It was then, looking around me, watching other visitors come and go, that the feeling that had been haunting me so prevalently became clear…

Jane Austen had one of the great minds of her century, easily one of the greatest minds in literature. So how could someone with her capacity be happy in a small house, in a small village like this?

That is not to say she didn’t enjoy her family’s company or her friends in the village. I’m sure most days she must been happy with the arrangment…. But my gut was telling me that quiet day that on many days she felt utterly trapped, stuck in a world she couldn’t escape from. I’m not going to compare it to a prison. But consider what the life of someone with Jane’s ability would be like today, and then think of a person like that living in such a small environment with little resources, and little capability for growth because of her gender.

You see what I mean?

Then add in the fact that her books were anonymous. She had no writing friends, no one she could talk to really about her favorite artform, her passion.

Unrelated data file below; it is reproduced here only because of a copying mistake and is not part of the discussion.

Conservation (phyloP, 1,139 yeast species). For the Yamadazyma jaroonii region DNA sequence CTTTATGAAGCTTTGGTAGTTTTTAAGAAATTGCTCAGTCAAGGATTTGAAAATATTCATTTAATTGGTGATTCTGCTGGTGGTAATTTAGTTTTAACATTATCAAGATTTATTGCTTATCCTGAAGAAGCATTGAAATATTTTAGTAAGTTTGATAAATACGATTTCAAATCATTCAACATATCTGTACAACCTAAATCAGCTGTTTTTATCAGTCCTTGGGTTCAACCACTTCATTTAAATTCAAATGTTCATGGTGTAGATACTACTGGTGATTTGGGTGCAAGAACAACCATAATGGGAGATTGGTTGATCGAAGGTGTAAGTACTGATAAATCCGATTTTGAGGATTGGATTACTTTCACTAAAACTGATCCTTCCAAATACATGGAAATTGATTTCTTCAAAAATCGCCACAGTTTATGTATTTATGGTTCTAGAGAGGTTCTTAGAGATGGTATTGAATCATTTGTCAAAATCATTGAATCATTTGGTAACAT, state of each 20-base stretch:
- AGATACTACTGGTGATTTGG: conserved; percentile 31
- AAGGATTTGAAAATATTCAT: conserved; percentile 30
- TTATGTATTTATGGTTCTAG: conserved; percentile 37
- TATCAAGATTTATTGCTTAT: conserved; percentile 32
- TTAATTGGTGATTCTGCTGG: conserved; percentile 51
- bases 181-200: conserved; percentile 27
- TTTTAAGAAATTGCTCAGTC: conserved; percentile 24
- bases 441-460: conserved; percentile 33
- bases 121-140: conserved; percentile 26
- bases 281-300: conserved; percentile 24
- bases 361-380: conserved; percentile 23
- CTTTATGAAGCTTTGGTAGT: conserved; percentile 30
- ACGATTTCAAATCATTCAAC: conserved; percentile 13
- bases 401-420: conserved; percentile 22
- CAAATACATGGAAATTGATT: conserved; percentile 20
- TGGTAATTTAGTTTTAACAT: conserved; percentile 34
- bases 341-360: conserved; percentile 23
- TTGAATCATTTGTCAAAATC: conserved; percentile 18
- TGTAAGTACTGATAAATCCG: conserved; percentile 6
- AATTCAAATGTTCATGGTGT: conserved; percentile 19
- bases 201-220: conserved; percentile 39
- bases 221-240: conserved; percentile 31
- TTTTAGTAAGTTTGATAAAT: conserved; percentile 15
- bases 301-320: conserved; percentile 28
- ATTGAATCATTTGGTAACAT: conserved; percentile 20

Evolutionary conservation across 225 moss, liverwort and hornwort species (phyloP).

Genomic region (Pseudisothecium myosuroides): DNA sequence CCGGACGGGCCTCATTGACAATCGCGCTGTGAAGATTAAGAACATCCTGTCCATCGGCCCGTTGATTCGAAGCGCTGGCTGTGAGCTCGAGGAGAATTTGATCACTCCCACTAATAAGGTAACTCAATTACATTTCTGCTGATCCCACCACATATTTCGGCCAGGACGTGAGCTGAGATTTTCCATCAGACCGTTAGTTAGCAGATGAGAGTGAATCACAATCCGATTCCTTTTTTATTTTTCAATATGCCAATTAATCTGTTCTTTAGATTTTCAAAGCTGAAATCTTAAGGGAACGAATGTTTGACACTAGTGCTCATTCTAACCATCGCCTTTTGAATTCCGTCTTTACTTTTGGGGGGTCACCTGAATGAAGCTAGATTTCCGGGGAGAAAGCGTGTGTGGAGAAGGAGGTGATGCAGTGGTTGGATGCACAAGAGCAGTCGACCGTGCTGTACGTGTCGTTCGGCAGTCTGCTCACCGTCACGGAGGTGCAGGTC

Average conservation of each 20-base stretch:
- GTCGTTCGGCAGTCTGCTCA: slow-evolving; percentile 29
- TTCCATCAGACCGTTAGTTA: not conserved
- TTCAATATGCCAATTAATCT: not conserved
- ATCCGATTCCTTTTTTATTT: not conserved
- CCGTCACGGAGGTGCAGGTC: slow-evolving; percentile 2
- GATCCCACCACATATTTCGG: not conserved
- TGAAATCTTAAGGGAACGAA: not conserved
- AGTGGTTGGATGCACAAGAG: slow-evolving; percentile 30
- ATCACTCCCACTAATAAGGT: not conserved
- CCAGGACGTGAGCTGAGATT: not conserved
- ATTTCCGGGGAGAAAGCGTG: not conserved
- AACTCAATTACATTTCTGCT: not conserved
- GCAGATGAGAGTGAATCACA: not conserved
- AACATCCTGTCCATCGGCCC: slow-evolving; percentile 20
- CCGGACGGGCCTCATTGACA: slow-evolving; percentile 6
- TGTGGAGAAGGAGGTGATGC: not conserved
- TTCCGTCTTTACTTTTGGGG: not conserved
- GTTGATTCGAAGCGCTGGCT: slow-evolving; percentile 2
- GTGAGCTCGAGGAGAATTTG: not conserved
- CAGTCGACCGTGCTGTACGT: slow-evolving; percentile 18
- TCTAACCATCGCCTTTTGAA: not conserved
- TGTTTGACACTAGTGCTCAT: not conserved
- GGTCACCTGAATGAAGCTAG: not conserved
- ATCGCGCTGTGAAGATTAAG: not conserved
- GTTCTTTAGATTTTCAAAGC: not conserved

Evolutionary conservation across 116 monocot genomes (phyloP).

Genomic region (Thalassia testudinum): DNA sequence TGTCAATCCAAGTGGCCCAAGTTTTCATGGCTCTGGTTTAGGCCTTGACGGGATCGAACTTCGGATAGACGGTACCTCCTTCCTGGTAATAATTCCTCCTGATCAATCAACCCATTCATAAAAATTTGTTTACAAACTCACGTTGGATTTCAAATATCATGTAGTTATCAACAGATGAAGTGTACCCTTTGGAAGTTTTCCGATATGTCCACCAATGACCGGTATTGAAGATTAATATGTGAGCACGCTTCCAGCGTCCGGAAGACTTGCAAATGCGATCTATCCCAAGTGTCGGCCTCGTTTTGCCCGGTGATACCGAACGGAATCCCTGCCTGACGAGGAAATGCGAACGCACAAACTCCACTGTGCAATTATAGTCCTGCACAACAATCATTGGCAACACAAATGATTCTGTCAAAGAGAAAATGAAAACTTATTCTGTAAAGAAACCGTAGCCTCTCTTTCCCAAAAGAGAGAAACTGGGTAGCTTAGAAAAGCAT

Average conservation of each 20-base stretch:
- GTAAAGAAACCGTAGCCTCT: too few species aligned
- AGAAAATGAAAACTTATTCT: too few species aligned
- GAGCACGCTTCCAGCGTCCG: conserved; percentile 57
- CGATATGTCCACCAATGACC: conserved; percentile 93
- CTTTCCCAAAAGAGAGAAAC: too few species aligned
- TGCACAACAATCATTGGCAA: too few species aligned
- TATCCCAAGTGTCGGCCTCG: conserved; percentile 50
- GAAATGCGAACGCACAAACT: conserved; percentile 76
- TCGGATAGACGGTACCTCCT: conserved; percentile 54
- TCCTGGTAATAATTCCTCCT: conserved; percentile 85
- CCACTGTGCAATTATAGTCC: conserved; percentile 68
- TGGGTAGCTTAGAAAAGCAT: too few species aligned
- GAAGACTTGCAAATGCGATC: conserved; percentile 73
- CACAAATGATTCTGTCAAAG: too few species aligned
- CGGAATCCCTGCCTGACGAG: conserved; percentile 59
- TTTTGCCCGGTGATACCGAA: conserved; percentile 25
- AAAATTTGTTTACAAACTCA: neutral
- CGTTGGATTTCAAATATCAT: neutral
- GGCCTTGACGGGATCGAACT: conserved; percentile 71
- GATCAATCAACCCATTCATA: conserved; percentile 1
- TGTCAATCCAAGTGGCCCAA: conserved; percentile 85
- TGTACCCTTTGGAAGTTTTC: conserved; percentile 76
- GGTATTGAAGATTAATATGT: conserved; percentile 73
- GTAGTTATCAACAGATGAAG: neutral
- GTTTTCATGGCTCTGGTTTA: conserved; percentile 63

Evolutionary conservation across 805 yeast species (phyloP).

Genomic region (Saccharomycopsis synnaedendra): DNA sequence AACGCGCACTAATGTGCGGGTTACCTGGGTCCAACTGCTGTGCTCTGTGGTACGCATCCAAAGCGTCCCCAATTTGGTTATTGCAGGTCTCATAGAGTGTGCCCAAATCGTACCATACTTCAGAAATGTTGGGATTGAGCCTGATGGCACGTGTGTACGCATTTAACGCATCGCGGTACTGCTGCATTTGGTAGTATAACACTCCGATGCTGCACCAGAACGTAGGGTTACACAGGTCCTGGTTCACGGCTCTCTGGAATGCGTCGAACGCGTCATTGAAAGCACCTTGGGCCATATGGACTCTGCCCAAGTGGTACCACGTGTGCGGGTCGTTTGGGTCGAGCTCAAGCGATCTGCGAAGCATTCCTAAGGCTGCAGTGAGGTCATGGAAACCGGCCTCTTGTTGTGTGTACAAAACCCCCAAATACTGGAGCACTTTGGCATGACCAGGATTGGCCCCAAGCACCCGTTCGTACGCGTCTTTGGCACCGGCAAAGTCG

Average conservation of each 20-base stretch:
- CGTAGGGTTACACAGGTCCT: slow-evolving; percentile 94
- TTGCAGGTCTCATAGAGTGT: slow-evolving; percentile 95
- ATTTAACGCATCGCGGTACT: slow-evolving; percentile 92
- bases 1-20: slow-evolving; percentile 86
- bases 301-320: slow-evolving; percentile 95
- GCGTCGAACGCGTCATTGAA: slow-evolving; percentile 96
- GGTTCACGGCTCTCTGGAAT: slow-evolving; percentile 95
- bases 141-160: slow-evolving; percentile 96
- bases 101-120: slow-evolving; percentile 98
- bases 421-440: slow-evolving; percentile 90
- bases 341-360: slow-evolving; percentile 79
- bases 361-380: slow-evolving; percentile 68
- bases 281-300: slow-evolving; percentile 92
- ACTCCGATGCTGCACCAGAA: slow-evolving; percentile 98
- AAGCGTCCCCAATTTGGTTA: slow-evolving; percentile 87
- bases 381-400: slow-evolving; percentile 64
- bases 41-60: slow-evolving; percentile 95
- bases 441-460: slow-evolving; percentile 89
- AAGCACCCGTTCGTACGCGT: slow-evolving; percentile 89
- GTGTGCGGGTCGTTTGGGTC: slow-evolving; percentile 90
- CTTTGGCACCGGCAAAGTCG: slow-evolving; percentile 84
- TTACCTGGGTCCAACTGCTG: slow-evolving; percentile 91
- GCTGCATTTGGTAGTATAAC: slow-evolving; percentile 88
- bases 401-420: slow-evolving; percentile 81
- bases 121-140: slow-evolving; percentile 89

Trapped, lonely, misunderstood.

This may sound bleak, but it is this realization into what her life might have been like that made me feel like A JANE AUSTEN DAYDREAM could be possible.

Austen's Chawton house from the garden.

See, at the time (and even very much so today), I’m a struggling author, trying to find an audience, dreaming of possible literary success. I can relate to that feeling, that desire. I can also relate to the feeling of being isolated, not feeling like others around me “get me” or even sometimes understand why I care about literature and books so much. For many, books are just books. For me, they are a lifestyle, as important as breathe.

No wonder Jane did so much during her eight years in this home. It was her only escape, her only way to be herself fully.

Writing was life and it was all she had.

I would go on after that trip to also visit the Jane Austen Centre in Bath (they interviewed me about the book which you can read here) which definitely is a wonderful tribute to her, and even the cathedral where she is buried.

I hope no one feels that I am criticizing the Jane Austen’s House Museum. No, I love the place. And, if A JANE AUSTEN DAYDREAM is successful I plan to make a donation to it. See, it could be argued that it did exactly what it needed to do for me. It gave me an insight into Jane and her life.